All these proposals represent the best of what nudges ought to be. Policymakers need to set defaults either way. So set them in the way that goes furthest toward achieving your goal. Just that there’s still a big gulf between the policies we know are necessary and what appears to be doable.

The plastic bag solution

But there is one policy that seems to bridge the gap between the type of non-intrusive nudges Sunstein champions and the type of policies he knows are ultimately necessary to do something about global warming. They’re called bag taxes.

In 2002, Ireland started charging shoppers 15 eurocents a plastic bag. The result: bag use plummeted 90 percent. That's a billion bags a year.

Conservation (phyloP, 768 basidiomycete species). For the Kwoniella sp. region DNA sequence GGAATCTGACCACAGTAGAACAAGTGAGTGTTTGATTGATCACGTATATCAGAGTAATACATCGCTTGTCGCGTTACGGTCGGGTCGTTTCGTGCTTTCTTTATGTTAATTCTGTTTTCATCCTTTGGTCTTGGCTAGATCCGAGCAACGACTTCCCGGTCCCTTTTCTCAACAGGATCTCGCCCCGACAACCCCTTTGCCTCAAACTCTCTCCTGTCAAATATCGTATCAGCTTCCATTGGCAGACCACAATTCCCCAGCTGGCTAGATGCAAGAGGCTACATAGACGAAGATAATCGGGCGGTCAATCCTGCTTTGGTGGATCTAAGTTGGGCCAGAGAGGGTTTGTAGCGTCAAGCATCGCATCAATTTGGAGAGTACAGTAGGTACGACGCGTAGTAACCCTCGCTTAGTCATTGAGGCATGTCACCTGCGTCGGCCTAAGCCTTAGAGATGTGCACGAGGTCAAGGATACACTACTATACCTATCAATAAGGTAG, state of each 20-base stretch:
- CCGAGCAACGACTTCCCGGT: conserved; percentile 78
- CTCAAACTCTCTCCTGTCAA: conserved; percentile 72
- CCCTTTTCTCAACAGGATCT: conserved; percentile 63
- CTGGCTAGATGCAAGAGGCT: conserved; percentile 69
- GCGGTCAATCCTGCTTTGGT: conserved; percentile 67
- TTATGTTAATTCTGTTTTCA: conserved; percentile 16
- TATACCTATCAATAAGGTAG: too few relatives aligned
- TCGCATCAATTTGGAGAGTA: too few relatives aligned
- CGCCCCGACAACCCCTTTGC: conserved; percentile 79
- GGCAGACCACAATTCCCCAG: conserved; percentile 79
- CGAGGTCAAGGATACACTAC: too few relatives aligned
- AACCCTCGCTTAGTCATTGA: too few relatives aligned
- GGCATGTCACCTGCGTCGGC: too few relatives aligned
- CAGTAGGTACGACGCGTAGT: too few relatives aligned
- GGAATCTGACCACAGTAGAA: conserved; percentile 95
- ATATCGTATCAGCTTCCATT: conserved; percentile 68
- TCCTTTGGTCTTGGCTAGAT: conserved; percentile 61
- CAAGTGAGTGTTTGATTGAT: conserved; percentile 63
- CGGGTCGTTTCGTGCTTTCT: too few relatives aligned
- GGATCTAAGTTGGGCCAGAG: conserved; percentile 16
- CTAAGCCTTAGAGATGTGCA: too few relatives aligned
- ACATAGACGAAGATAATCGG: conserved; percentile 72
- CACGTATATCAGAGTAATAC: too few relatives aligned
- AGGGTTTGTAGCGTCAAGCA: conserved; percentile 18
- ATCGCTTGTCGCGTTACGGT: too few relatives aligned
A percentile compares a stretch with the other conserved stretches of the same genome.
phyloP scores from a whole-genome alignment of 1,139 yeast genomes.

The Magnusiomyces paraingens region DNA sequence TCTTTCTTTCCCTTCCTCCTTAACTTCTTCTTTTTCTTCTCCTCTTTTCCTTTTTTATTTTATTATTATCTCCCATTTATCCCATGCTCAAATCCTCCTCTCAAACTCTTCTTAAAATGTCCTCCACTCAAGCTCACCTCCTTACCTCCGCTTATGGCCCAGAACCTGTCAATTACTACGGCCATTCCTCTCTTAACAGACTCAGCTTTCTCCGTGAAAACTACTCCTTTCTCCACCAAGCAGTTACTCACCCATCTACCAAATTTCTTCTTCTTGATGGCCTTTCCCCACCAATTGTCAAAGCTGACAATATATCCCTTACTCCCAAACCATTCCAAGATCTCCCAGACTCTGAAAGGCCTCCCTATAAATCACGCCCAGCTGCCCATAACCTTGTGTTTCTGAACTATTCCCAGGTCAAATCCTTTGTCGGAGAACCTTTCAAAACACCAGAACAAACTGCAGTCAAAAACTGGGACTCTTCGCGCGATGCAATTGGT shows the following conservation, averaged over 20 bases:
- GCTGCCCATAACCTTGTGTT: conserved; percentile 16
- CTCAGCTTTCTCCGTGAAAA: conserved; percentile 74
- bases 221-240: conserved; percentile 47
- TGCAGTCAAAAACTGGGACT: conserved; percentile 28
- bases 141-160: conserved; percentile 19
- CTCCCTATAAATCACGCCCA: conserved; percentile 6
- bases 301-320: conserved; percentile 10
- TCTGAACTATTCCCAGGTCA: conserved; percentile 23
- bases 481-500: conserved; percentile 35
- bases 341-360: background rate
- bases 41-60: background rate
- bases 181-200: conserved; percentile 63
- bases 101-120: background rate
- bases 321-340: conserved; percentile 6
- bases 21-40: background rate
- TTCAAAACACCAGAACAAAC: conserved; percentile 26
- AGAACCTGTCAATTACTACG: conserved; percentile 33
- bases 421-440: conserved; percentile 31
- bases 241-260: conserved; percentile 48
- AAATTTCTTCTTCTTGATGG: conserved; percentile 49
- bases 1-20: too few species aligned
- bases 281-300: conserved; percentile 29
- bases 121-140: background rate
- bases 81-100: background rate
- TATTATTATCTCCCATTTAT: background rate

In 2010, Washington, D.C., began charging 5 cents per disposable bag, paper or plastic. As a result, plastic bag usedeclined 80 percent within a year by some estimates.

These fees are tiny. Compared to the $100 worth of groceries you’ll be carrying home in your bags, they might as well be zero. The point is that they are not. The fees are big enough to change the default behavior of shoppers. A few pennies (and the odd public information campaign) are all it takes to motivate shoppers to bring reusable bags to the store.

It’s quite a leap from plastic bags to carbon prices. The principle is the same: It’s the price that counts—a price that is directly connected to an action. Change the action (stop using plastic bags) and you avoid the fee. Similarly, increase the price of carbon, watch carbon pollution fall. This price-up-demand-down relationship is so well established, it’s one of the very few actual “laws” economists have. Violations are tough to find. Plastic bags and carbon certainly don’t violate this common sense principle.